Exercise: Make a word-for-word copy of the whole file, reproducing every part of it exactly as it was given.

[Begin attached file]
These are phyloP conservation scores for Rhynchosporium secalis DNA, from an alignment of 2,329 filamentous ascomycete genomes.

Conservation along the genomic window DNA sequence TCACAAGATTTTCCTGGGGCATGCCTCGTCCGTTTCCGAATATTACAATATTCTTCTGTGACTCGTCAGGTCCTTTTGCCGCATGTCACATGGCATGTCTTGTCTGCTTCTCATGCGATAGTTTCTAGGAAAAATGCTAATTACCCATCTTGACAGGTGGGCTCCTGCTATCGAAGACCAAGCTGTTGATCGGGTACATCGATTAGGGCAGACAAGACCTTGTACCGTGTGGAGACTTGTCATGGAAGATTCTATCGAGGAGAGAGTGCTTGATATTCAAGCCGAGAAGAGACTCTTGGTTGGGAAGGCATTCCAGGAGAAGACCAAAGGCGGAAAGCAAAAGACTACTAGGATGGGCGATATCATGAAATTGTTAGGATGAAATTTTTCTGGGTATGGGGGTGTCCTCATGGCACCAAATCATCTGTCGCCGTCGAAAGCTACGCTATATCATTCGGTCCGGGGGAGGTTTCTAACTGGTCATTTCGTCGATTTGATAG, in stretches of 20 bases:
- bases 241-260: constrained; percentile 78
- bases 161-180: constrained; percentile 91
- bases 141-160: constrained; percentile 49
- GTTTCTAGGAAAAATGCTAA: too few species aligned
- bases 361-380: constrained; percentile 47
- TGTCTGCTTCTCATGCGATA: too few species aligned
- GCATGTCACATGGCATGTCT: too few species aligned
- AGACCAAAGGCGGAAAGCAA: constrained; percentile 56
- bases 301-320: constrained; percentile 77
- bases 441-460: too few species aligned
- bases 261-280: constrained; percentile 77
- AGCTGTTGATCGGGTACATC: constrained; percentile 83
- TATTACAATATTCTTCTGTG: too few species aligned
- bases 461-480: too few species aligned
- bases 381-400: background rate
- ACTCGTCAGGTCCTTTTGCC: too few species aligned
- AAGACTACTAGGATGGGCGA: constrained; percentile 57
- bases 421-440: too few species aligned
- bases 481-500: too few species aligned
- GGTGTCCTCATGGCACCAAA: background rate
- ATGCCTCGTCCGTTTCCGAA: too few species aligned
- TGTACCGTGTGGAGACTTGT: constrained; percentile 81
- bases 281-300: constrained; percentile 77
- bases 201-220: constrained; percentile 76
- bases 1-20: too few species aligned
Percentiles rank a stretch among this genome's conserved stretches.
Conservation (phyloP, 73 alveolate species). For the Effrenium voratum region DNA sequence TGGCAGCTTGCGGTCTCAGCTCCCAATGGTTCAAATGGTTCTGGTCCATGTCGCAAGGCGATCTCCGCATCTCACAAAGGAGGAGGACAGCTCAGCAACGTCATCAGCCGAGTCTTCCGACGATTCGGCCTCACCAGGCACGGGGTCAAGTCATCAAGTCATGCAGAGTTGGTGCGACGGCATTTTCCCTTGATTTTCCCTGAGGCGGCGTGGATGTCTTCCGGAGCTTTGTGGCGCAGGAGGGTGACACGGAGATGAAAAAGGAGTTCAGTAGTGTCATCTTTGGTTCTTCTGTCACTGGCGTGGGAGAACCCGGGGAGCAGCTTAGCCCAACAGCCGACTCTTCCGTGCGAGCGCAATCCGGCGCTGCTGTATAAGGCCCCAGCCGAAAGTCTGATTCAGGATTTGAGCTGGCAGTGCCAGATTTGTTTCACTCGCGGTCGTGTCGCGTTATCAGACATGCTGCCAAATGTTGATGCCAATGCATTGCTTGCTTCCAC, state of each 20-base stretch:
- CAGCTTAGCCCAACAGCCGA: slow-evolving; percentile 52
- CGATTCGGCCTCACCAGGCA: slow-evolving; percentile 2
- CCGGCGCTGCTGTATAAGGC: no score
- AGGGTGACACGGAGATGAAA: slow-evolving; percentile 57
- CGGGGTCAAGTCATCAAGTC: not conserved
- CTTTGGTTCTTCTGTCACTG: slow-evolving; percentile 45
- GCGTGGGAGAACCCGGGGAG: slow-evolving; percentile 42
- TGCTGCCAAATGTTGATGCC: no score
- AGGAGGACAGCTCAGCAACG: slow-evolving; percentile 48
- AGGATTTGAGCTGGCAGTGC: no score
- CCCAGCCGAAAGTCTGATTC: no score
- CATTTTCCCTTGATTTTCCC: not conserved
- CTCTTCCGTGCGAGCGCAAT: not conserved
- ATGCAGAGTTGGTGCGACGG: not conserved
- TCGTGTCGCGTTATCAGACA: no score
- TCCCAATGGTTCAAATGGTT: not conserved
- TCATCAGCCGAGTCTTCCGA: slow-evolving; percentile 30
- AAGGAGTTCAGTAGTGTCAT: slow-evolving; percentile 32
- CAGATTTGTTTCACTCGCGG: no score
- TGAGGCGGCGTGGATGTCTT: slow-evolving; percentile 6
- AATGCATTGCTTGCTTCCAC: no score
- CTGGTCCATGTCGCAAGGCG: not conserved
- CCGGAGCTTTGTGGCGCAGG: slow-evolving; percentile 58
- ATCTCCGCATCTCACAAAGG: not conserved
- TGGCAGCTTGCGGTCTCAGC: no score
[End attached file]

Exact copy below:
These are phyloP conservation scores for Rhynchosporium secalis DNA, from an alignment of 2,329 filamentous ascomycete genomes.

Conservation along the genomic window DNA sequence TCACAAGATTTTCCTGGGGCATGCCTCGTCCGTTTCCGAATATTACAATATTCTTCTGTGACTCGTCAGGTCCTTTTGCCGCATGTCACATGGCATGTCTTGTCTGCTTCTCATGCGATAGTTTCTAGGAAAAATGCTAATTACCCATCTTGACAGGTGGGCTCCTGCTATCGAAGACCAAGCTGTTGATCGGGTACATCGATTAGGGCAGACAAGACCTTGTACCGTGTGGAGACTTGTCATGGAAGATTCTATCGAGGAGAGAGTGCTTGATATTCAAGCCGAGAAGAGACTCTTGGTTGGGAAGGCATTCCAGGAGAAGACCAAAGGCGGAAAGCAAAAGACTACTAGGATGGGCGATATCATGAAATTGTTAGGATGAAATTTTTCTGGGTATGGGGGTGTCCTCATGGCACCAAATCATCTGTCGCCGTCGAAAGCTACGCTATATCATTCGGTCCGGGGGAGGTTTCTAACTGGTCATTTCGTCGATTTGATAG, in stretches of 20 bases:
- bases 241-260: constrained; percentile 78
- bases 161-180: constrained; percentile 91
- bases 141-160: constrained; percentile 49
- GTTTCTAGGAAAAATGCTAA: too few species aligned
- bases 361-380: constrained; percentile 47
- TGTCTGCTTCTCATGCGATA: too few species aligned
- GCATGTCACATGGCATGTCT: too few species aligned
- AGACCAAAGGCGGAAAGCAA: constrained; percentile 56
- bases 301-320: constrained; percentile 77
- bases 441-460: too few species aligned
- bases 261-280: constrained; percentile 77
- AGCTGTTGATCGGGTACATC: constrained; percentile 83
- TATTACAATATTCTTCTGTG: too few species aligned
- bases 461-480: too few species aligned
- bases 381-400: background rate
- ACTCGTCAGGTCCTTTTGCC: too few species aligned
- AAGACTACTAGGATGGGCGA: constrained; percentile 57
- bases 421-440: too few species aligned
- bases 481-500: too few species aligned
- GGTGTCCTCATGGCACCAAA: background rate
- ATGCCTCGTCCGTTTCCGAA: too few species aligned
- TGTACCGTGTGGAGACTTGT: constrained; percentile 81
- bases 281-300: constrained; percentile 77
- bases 201-220: constrained; percentile 76
- bases 1-20: too few species aligned
Percentiles rank a stretch among this genome's conserved stretches.
Conservation (phyloP, 73 alveolate species). For the Effrenium voratum region DNA sequence TGGCAGCTTGCGGTCTCAGCTCCCAATGGTTCAAATGGTTCTGGTCCATGTCGCAAGGCGATCTCCGCATCTCACAAAGGAGGAGGACAGCTCAGCAACGTCATCAGCCGAGTCTTCCGACGATTCGGCCTCACCAGGCACGGGGTCAAGTCATCAAGTCATGCAGAGTTGGTGCGACGGCATTTTCCCTTGATTTTCCCTGAGGCGGCGTGGATGTCTTCCGGAGCTTTGTGGCGCAGGAGGGTGACACGGAGATGAAAAAGGAGTTCAGTAGTGTCATCTTTGGTTCTTCTGTCACTGGCGTGGGAGAACCCGGGGAGCAGCTTAGCCCAACAGCCGACTCTTCCGTGCGAGCGCAATCCGGCGCTGCTGTATAAGGCCCCAGCCGAAAGTCTGATTCAGGATTTGAGCTGGCAGTGCCAGATTTGTTTCACTCGCGGTCGTGTCGCGTTATCAGACATGCTGCCAAATGTTGATGCCAATGCATTGCTTGCTTCCAC, state of each 20-base stretch:
- CAGCTTAGCCCAACAGCCGA: slow-evolving; percentile 52
- CGATTCGGCCTCACCAGGCA: slow-evolving; percentile 2
- CCGGCGCTGCTGTATAAGGC: no score
- AGGGTGACACGGAGATGAAA: slow-evolving; percentile 57
- CGGGGTCAAGTCATCAAGTC: not conserved
- CTTTGGTTCTTCTGTCACTG: slow-evolving; percentile 45
- GCGTGGGAGAACCCGGGGAG: slow-evolving; percentile 42
- TGCTGCCAAATGTTGATGCC: no score
- AGGAGGACAGCTCAGCAACG: slow-evolving; percentile 48
- AGGATTTGAGCTGGCAGTGC: no score
- CCCAGCCGAAAGTCTGATTC: no score
- CATTTTCCCTTGATTTTCCC: not conserved
- CTCTTCCGTGCGAGCGCAAT: not conserved
- ATGCAGAGTTGGTGCGACGG: not conserved
- TCGTGTCGCGTTATCAGACA: no score
- TCCCAATGGTTCAAATGGTT: not conserved
- TCATCAGCCGAGTCTTCCGA: slow-evolving; percentile 30
- AAGGAGTTCAGTAGTGTCAT: slow-evolving; percentile 32
- CAGATTTGTTTCACTCGCGG: no score
- TGAGGCGGCGTGGATGTCTT: slow-evolving; percentile 6
- AATGCATTGCTTGCTTCCAC: no score
- CTGGTCCATGTCGCAAGGCG: not conserved
- CCGGAGCTTTGTGGCGCAGG: slow-evolving; percentile 58
- ATCTCCGCATCTCACAAAGG: not conserved
- TGGCAGCTTGCGGTCTCAGC: no score